A master chief stationed aboard the Italy-based 6th Fleet flagship Mount Whitney received non-judicial punishment last month on charges of fraternizing with a female sailor and lying to investigators, according to a Feb. 22 plea agreement.
Master Chief Electronics Technician Anthony J. Witters pleaded guilty at NJP to “wrongfully engaging in unduly familiar behavior” with a female sailor on Oct. 28, 2016, near the ship’s homeport in Gaeta, after he made sexual advances toward her, the agreement states.
He also pleaded guilty to sending a female sailor electronic messages on March 17, 2017, “in which he asked if he could ‘play with her boobs again,’ and told her to ‘delete these messages,’ or words to that effect,” the agreement states.
The names of other sailors involved are redacted on the charge sheets provided to Navy Times.
He also pleaded guilty to lying to investigators about whether he knew a sailor was in the military on Oct. 28, 2016, and about sending electronic messages, according to his agreement.
Witters was sentenced to forfeiture of half a month’s pay and he received a punitive letter of reprimand, according to Navy Region Europe, Africa, Southwest Asia spokesman Lt. Timothy Pietrack.
Although his sentence included being restricted to the Mount Whitney for 45 days along with 45 days of extra duty, those portions of his punishment were suspended for six months, according to Pietrack.
That means if the Florida native remains on good behavior for six months he won’t face the 45 and 45 penalties.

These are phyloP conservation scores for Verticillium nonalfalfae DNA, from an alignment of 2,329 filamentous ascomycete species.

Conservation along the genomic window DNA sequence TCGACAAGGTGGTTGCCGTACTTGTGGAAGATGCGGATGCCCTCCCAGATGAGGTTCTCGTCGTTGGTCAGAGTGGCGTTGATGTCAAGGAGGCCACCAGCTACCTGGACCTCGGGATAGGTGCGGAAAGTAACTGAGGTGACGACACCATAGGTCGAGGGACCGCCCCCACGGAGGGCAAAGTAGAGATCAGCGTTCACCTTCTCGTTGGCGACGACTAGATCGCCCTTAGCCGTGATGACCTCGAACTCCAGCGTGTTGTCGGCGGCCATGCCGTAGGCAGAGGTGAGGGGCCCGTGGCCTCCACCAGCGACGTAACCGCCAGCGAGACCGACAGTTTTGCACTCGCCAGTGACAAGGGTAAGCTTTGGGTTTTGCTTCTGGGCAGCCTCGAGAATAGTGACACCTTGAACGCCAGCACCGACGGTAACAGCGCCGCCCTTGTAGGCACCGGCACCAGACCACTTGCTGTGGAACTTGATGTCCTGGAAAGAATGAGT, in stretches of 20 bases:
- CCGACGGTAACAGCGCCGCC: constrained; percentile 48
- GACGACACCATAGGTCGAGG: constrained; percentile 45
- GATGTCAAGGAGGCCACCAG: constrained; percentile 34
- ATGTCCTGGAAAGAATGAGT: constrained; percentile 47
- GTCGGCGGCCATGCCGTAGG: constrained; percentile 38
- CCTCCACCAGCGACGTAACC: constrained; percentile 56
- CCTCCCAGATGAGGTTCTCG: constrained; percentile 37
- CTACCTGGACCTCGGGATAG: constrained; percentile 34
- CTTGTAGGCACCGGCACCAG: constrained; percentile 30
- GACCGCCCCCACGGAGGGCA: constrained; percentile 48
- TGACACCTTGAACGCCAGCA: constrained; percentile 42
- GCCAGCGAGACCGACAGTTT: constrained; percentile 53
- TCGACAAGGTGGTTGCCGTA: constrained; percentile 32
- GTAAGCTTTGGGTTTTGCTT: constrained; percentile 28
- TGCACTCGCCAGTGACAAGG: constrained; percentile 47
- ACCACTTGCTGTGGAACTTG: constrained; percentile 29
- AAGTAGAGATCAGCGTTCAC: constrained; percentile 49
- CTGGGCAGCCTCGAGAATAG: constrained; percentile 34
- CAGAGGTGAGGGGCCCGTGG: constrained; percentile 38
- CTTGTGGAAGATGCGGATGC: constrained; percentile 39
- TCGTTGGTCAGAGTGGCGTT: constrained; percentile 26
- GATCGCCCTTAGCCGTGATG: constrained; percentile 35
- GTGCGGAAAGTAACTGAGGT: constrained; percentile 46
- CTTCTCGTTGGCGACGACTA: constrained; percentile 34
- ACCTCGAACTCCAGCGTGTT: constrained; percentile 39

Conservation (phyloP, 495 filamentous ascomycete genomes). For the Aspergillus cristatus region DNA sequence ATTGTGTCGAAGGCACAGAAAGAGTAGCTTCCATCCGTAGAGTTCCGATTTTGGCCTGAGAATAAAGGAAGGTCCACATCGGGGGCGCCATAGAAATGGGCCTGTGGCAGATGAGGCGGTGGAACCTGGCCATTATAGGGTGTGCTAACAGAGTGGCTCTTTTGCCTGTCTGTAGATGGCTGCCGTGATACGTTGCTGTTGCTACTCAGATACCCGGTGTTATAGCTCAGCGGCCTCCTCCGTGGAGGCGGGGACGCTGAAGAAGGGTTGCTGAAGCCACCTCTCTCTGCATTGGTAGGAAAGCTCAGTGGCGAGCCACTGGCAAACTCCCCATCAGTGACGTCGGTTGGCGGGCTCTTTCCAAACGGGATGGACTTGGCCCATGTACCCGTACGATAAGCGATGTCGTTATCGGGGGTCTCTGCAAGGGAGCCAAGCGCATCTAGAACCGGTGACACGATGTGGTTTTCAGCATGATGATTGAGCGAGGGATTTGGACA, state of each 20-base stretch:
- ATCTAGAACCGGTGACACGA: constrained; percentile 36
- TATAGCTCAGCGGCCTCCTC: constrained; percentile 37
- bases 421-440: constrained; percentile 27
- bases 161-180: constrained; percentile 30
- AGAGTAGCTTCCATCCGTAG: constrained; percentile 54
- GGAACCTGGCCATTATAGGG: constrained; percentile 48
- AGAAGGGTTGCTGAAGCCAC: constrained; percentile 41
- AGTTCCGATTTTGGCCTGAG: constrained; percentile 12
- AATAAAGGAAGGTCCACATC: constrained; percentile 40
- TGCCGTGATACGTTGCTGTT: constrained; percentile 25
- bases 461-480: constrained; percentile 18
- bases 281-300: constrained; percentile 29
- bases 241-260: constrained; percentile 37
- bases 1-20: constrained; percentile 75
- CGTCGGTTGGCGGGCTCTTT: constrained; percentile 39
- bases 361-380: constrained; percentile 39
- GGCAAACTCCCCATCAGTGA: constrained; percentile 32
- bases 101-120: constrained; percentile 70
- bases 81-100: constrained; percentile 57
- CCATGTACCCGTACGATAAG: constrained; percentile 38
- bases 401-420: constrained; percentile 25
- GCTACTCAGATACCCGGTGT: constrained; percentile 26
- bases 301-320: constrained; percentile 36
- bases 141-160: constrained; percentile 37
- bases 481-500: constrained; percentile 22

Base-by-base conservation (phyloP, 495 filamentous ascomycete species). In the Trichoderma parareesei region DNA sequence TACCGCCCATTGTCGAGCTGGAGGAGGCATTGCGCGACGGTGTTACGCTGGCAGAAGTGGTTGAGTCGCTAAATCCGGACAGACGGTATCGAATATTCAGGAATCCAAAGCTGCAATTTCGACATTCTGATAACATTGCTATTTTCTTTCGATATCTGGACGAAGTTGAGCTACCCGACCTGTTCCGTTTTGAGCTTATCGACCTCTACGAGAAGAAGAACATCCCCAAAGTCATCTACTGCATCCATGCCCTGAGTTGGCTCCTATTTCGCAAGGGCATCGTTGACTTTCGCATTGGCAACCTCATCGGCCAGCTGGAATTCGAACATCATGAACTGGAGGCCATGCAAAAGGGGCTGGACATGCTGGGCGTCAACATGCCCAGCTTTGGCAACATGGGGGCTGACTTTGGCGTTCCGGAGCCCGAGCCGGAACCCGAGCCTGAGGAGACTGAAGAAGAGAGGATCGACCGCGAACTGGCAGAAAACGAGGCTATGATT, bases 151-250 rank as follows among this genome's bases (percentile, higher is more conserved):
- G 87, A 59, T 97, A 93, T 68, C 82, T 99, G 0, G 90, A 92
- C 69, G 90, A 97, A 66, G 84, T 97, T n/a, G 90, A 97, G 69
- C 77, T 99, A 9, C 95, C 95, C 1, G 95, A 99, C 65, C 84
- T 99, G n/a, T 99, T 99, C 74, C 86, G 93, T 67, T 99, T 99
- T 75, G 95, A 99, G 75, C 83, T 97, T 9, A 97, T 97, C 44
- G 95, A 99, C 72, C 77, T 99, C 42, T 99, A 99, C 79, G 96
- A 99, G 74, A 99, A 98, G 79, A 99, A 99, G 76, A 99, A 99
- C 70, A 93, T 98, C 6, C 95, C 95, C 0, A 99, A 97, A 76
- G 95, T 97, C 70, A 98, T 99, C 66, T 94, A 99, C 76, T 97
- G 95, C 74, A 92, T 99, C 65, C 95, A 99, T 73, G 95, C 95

Witters had faced court-martial earlier this year on charges that included abusive sexual contact that involved kissing and touching a female sailor without her consent on Oct. 28, 2016, near Gaeta, charge sheets show.
“The convening authority no longer felt that it was appropriate to pursue Article 120 charges due to evidentiary issues,” Pietrack said in an email. “However, it was determined that the remaining alleged misconduct (fraternization and false official statement) as minor offenses should be adjudicated in the more appropriate venue of a…’non-judicial punishment’ hearing.”
Witters’ military attorney, Lt. Ryan Mooney, lauded the dismissal of charges and said in a statement that “any other action related to his case is unassociated with those false allegations.”
Mooney added that “Witters is gratified the resolution of the false allegations against him have resulted in the dismissal of charges” and the master chief " maintained his innocence throughout this process.”
Sixth Fleet spokeswoman Lt. Cmdr. Amelia Umayam said Witters was the combat systems department’s leading chief petty officer on board the Mount Whitney before his NJP agreement.
His job duties included managing and overseeing maintenance of the ship’s combat systems and communications equipment, Umayam said.
Service records indicate that Witters reported to the Mount Whitney on Oct. 19, 2016, nine days before prosecutors said he started fraternizing.
He enlisted in 1996 and pinned on master chief in 2017, according to his service records.
Geoff is a senior staff reporter for Military Times, focusing on the Navy. He covered Iraq and Afghanistan extensively and was most recently a reporter at the Chicago Tribune. He welcomes any and all kinds of tips at firstname.lastname@example.org.